While Israel’s expectations and gains from Prime Minister Narendra Modi’s visit beginning tomorrow (4 July) are well articulated, what does Modi want from Prime Minister Benjamin Netanyahu or Bibi?
Modi had given whatever Israel had aspired for and even more. A prime ministerial visit! A standalone visit! No customary trip to Ramallah! A de-hyphenated policy towards the Arab-Israeli conflict! Not seeking a Palestinian state with East Jerusalem as the capital! Occasional breaks from the traditional voting pattern in international forums! Getting the relations out of the closet! Seeing Israel as a partner and not as a ‘mistress'! And willing to be a ‘friend' of Israel and the Jewish people!
The stakes are high. Some of his domestic critics see it as adventurism. Many would want his gamble to fail. But what does Modi want by making this trip to Israel?
The Indian leader is not in Israel for photo ops. Not for the usual memorandums of understanding with umpteen ministries and companies. Not just for a guided tour of Yad Vashem Holocaust Memorial or the most revered Jewish site, the Western Wall. Not merely to visit the memorial for the fallen Indian soldiers in the First World War while liberating Haifa from the Ottomans.
Nor is he going to be there to announce some special package for the Indian diaspora. Or to announce the establishment of an Indian cultural centre in Israel. Nor he is going to present himself as a peace maker. He is not going to be a messenger between Israel and its neighbours in the region or beyond. Nor is he seeking ideological comfort with the ruling coalition in Israel. Prime Minister Modi might accomplish all these and might even pull off some surprises.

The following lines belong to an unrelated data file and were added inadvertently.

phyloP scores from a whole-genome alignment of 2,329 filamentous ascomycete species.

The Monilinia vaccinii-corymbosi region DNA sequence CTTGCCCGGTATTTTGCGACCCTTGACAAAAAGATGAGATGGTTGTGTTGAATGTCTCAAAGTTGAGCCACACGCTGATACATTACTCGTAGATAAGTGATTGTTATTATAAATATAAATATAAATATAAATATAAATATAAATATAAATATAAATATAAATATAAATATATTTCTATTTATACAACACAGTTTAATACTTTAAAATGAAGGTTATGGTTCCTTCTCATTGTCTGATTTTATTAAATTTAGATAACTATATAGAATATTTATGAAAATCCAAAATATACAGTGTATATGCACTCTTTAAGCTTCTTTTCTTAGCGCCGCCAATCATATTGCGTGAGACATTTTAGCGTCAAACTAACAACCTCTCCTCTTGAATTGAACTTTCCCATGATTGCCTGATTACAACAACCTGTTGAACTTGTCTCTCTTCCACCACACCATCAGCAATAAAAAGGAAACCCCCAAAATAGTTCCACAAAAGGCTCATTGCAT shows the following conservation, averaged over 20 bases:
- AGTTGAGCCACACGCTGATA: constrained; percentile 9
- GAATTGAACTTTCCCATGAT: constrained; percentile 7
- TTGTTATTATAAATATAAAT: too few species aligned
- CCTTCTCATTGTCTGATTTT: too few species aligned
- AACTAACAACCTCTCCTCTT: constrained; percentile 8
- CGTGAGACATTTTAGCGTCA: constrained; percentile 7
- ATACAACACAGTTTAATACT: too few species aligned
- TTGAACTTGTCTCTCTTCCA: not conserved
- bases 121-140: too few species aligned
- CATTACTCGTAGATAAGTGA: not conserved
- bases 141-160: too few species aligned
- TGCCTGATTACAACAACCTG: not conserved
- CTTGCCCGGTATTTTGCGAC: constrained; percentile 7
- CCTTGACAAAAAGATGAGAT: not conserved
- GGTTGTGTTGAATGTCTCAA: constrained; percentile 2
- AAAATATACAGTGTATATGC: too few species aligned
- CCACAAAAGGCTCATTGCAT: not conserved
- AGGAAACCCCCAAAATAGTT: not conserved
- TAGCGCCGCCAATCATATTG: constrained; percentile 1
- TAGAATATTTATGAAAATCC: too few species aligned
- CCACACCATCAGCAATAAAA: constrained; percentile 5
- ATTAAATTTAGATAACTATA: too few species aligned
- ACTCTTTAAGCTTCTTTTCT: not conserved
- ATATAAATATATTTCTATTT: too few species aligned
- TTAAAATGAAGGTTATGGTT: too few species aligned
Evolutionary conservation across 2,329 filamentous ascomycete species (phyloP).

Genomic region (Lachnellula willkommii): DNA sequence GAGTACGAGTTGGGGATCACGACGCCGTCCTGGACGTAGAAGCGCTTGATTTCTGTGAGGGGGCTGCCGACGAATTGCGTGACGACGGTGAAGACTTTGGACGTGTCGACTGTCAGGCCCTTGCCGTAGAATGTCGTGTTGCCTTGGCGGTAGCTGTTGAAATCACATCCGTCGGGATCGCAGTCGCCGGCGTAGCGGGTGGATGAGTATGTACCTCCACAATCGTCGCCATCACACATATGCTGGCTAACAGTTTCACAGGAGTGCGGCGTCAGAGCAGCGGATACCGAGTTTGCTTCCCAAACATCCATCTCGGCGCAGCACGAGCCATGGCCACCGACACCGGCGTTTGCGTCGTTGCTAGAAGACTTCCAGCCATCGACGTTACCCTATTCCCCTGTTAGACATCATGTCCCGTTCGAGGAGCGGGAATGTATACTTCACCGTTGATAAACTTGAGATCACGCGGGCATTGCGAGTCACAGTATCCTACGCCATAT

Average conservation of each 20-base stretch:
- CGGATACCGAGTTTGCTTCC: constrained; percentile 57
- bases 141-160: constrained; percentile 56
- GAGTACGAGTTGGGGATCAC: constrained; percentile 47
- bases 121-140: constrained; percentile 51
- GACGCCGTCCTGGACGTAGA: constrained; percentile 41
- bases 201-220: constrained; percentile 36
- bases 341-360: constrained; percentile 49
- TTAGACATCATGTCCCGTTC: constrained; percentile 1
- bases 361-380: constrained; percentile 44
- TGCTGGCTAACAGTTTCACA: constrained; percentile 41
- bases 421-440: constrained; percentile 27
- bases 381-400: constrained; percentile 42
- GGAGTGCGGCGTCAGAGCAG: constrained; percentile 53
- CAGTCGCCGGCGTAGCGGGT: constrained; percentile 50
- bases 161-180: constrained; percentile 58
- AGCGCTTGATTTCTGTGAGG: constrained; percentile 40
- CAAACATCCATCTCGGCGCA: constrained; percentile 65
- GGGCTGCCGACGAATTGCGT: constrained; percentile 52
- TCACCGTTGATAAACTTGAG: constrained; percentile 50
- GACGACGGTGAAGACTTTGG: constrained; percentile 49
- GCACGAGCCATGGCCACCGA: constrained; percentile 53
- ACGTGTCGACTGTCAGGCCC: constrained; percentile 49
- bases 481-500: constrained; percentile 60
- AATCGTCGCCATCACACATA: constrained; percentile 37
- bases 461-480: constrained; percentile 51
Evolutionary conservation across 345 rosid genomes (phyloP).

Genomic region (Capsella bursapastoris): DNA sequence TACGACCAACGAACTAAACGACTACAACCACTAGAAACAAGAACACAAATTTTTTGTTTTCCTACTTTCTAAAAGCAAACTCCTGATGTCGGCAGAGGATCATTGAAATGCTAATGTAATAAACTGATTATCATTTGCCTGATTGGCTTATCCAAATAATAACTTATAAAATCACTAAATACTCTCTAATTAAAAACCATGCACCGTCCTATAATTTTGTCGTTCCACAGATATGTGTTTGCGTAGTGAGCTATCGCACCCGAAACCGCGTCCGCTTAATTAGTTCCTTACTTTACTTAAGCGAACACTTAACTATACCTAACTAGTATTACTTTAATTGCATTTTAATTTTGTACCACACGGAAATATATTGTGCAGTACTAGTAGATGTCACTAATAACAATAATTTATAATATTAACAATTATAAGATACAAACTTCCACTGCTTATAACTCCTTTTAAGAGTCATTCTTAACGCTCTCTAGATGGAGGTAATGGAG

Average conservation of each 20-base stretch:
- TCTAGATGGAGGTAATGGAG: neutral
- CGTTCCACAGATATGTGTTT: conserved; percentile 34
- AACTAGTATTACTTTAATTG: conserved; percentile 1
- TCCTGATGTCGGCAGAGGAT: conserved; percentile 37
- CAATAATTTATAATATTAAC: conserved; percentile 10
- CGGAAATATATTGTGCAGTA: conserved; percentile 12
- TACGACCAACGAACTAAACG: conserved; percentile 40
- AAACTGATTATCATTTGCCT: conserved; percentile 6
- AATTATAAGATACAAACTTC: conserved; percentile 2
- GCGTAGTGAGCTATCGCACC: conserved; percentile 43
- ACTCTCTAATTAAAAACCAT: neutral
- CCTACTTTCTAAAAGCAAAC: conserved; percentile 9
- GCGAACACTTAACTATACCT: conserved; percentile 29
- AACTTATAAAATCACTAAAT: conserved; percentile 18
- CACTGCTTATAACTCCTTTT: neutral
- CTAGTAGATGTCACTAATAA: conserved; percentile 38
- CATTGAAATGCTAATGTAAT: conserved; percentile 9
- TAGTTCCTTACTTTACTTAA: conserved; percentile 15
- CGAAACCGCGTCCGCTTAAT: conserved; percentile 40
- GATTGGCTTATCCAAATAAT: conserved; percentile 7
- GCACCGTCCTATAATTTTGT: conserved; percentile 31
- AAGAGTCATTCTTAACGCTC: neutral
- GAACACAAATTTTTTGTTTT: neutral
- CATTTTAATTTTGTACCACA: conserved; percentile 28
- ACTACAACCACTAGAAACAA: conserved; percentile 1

But does he need to go to Israel to accomplish these? The answer is an emphatic NO. Prime Minister Modi is not going to Israel for symbolic or sentimental reasons. Much of these goals can be accomplished at the bureaucratic level or by the ministries concerned. One does not need a prime minister of a country to sign or preside over business contracts.
What then, Modi wants from Israel and its leadership? As an observer from a distance, it is possible to visualise the most important agenda in Modi’s shopping list: technology.
Israel's uniqueness lies in its technological expertise. Its innovations are widely recognised even by its Arab adversaries. These include both in military and civilian realms. While the conventional focus is on the military, Israel has established a name for itself in a wide range of specialised technology including waste management and reprocessing, desalination, reclaiming desertification, waste water recycling, farming, animal husbandry, primary and secondary health, biotechnology, Nano technology, skill development, etc. With demonetisation and e-payment, cyber security is no longer a security agenda but a challenge to a wider section of Indian economy including banking, e-commerce, taxation, financial transactions and protection of Aadhaar biometric data. Staying one step ahead of the organised crime syndicate is not going to be easy.